Visa renewals within the USA were, in fact, a reality until it was stopped by the state department in 2004 citing interview and biometric requirements that went into effect post 9/11. “This programme, which was shut down in 2004, was very popular and convenient. Applicants could send their passports to the state department in St Louis, Missouri, and get their visas revalidated. The need for this programme became very evident during Covid pandemic, when consulates shut down and people could not travel as their visas had expired. We know of numerous instances when our clients were unable to travel even when close family members died in 2021,” says Manjunath Gokare, an immigration lawyer based in Atlanta, Georgia. He adds that immigration lawyers are thrilled to hear that the state department is relaunching this programme at a pilot level and are hopeful that the full rollout will also be implemented soon.
Uncertainty remains over timeline
Even though there is a lot of enthusiasm and relief among Indian professionals working in the US on temporary work visas over this announcement; doubts remain about how soon the full rollout will happen and benefit them. “It’s true that the state department is on record of saying ‘later this year’. What ‘later’ means is entirely unknown for now, but the one thing that impacted foreign nationals in the US should keep in mind is that the state department first needs to create this visa consular office in Washington, DC and have that infrastructure in place before the pilot programme officially launches, says Min Kim, partner and attorney at the Edison office of law firm Chugh LLP. The good news is that there doesn’t need to be any official change in US immigration law for the state department to start this programme. “But just because the law doesn’t need to be amended, it doesn’t mean the agency is presently prepared to introduce something like this. They need to hire experienced staff, put in protocols and basically create a consular office from the ground up in Washington, DC before any discussion happens in terms of the actual date of the launch of the programme. That is going to take time,” Kim cautions.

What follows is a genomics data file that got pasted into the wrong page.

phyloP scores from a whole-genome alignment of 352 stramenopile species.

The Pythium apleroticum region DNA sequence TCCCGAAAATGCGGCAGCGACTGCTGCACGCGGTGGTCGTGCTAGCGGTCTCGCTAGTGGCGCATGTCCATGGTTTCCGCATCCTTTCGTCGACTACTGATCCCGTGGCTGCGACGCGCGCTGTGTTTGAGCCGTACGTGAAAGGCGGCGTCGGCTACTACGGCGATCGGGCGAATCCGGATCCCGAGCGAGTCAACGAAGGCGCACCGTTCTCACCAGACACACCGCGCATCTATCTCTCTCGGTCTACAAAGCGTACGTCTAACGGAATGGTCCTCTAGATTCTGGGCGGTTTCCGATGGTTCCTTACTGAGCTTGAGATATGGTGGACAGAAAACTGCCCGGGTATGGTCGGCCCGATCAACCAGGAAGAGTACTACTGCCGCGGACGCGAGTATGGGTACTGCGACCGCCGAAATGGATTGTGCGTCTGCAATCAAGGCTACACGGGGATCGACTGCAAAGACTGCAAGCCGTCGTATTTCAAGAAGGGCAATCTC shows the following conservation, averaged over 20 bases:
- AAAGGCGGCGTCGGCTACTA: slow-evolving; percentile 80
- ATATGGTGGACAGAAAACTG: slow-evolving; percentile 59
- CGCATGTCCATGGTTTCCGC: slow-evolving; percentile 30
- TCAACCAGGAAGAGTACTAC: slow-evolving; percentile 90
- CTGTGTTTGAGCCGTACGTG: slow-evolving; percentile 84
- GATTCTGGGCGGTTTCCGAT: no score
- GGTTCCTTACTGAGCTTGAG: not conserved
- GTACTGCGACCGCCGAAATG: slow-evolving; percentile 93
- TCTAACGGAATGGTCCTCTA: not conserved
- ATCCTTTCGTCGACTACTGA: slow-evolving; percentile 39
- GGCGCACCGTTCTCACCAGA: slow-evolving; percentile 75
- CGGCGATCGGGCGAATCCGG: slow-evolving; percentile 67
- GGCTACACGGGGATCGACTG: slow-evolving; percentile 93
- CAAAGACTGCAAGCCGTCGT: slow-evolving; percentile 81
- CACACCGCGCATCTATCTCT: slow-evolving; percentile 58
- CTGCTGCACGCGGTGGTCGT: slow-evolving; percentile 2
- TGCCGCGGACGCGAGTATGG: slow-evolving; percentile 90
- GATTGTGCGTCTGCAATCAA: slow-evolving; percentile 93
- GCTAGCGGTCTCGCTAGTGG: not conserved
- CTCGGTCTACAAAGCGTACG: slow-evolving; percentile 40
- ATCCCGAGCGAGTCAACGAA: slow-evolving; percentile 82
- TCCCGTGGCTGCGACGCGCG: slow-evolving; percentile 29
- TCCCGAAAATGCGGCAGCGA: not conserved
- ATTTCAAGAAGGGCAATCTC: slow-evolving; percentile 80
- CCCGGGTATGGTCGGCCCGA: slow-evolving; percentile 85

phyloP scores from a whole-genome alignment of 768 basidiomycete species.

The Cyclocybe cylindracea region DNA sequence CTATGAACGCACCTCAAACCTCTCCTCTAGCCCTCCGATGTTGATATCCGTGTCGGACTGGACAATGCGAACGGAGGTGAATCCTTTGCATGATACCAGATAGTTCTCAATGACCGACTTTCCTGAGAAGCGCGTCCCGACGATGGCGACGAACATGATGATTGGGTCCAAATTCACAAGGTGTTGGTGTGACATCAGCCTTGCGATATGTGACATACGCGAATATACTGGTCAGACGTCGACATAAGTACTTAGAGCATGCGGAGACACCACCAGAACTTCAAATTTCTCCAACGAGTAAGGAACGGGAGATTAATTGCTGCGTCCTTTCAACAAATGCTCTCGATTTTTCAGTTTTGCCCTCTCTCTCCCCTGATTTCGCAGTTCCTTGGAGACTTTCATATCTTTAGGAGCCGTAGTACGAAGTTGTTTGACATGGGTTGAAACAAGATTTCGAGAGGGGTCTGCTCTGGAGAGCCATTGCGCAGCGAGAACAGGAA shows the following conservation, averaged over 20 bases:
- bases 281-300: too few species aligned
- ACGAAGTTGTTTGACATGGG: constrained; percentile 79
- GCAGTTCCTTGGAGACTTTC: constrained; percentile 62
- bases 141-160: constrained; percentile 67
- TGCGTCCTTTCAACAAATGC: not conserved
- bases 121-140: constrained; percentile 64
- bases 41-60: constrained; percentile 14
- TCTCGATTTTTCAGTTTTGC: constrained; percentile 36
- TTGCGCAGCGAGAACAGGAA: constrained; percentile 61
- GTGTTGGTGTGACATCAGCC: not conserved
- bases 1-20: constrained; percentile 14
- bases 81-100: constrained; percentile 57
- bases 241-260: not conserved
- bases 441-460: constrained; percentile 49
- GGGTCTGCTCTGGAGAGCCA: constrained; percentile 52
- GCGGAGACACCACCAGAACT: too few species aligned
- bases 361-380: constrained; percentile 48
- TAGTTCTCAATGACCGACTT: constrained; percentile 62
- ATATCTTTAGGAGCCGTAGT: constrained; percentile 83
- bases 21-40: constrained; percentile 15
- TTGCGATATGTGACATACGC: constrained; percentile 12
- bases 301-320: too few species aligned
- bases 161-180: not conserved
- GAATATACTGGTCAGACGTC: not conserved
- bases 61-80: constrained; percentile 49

But despite the timeline still not being clear on when the programme will be rolled out, there is optimism. “There are no specifics currently. When the option was previously discussed, the department of state simply indicated that it was entertaining the idea. This new report suggests that we have progressed to actually implementing the programme. The government tends to take its time with new endeavours, so while the report suggests that it could be implemented later this year, that could mean as late as December or even into next year,” says Neumann. Gokare estimates that the pilot could start around Fall 2023 since a consular division has to be launched in Washington DC, before it can be launched.
It is also not clear if initially the programme will cover only H-1 and L-1 principal visa applicants or also their dependents on H-4 and L-2 visas. “Considering that what is planned to be launched is a pilot programme which by definition seeks to limit the scope in reinstituting stateside visa processing, I personally would be sceptical that the initial launch will include dependent family members,” said Kim. The state department is looking to test if this change is even possible at this current time and thus will likely receive only a limited number of such “test” cases for now with the intent that if successful, the reintroduction of stateside visa processing will be phased in over time, he added.
“Automatic visa revalidation within the States would save H-1 and L-1 visa holders from months of unnecessary agony. Until this programme is rolled out in its full capacity, there will be missed births, weddings, funerals and other important life occasions; visa holders will not be able to go back to attend to their sick parent and agents who block the appointment booking system to charge a hefty amount to sell dates to visa holders would continue to flourish while visa holders will continue to live a life in agony and uncertainty,” Mahajan sums up.